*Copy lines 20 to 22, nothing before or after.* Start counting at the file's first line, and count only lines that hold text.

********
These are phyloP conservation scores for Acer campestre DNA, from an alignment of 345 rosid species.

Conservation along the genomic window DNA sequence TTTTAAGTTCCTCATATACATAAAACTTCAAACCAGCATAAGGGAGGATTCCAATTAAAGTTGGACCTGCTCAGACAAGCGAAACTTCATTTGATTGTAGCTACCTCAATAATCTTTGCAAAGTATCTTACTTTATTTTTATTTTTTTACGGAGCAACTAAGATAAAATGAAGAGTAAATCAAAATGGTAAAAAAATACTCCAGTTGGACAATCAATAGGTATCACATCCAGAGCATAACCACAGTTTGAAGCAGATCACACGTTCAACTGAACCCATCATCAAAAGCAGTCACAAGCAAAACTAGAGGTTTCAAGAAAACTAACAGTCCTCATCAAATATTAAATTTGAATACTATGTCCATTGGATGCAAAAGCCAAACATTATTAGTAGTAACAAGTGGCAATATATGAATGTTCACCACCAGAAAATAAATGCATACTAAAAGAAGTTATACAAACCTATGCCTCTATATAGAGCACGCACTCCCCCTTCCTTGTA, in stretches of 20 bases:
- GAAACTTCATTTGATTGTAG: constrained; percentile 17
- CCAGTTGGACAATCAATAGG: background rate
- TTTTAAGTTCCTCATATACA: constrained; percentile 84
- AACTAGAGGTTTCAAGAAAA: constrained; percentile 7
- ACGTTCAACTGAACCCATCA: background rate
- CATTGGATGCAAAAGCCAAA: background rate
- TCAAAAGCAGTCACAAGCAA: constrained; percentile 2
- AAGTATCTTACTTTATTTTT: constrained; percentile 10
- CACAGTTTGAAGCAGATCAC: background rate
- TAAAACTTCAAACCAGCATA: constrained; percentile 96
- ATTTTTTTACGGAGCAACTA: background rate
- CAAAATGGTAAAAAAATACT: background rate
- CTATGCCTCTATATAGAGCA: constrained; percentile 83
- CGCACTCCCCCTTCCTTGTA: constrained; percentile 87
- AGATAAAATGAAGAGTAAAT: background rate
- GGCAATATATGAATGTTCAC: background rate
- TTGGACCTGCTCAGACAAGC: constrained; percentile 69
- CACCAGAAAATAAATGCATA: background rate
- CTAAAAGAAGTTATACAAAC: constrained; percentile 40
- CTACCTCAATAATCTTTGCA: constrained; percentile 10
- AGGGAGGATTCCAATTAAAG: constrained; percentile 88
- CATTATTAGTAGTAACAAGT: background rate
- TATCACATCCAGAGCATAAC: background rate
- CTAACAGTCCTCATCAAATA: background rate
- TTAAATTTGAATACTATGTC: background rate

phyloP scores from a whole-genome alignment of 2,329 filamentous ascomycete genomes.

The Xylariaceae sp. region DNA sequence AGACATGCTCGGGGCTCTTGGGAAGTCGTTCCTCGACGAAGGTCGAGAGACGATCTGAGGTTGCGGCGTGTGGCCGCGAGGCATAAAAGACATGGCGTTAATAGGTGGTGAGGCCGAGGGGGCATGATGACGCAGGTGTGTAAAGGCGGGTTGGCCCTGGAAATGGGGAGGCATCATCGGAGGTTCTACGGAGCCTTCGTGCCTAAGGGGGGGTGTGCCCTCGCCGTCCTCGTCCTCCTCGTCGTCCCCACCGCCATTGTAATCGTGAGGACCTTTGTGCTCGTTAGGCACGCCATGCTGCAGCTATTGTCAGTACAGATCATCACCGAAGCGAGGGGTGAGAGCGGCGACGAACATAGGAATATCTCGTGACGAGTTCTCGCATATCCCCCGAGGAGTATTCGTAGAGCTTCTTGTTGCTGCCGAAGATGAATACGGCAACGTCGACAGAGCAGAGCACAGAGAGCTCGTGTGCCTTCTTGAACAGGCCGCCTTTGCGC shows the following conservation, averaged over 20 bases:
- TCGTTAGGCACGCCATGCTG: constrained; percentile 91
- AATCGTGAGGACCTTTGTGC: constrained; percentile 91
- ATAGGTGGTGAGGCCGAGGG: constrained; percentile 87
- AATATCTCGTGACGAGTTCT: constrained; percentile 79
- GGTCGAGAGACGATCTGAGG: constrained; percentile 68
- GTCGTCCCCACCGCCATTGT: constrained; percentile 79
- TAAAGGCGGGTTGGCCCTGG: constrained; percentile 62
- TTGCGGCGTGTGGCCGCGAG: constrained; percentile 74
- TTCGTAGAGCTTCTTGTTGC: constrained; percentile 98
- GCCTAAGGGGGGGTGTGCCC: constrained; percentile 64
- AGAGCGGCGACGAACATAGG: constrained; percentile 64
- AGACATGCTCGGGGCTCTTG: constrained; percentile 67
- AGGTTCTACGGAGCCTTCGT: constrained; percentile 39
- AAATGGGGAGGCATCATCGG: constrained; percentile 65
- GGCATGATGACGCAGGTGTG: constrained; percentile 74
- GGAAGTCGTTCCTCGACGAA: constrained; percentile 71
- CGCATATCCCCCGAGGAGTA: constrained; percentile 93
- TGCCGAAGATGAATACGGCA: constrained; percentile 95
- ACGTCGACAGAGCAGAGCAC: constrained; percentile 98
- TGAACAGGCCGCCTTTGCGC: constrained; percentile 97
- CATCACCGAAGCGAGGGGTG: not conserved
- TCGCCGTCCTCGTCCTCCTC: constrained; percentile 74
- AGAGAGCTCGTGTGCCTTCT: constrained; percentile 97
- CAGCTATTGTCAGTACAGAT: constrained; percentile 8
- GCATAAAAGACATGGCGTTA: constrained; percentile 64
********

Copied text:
- CACCAGAAAATAAATGCATA: background rate
- CTAAAAGAAGTTATACAAAC: constrained; percentile 40
- CTACCTCAATAATCTTTGCA: constrained; percentile 10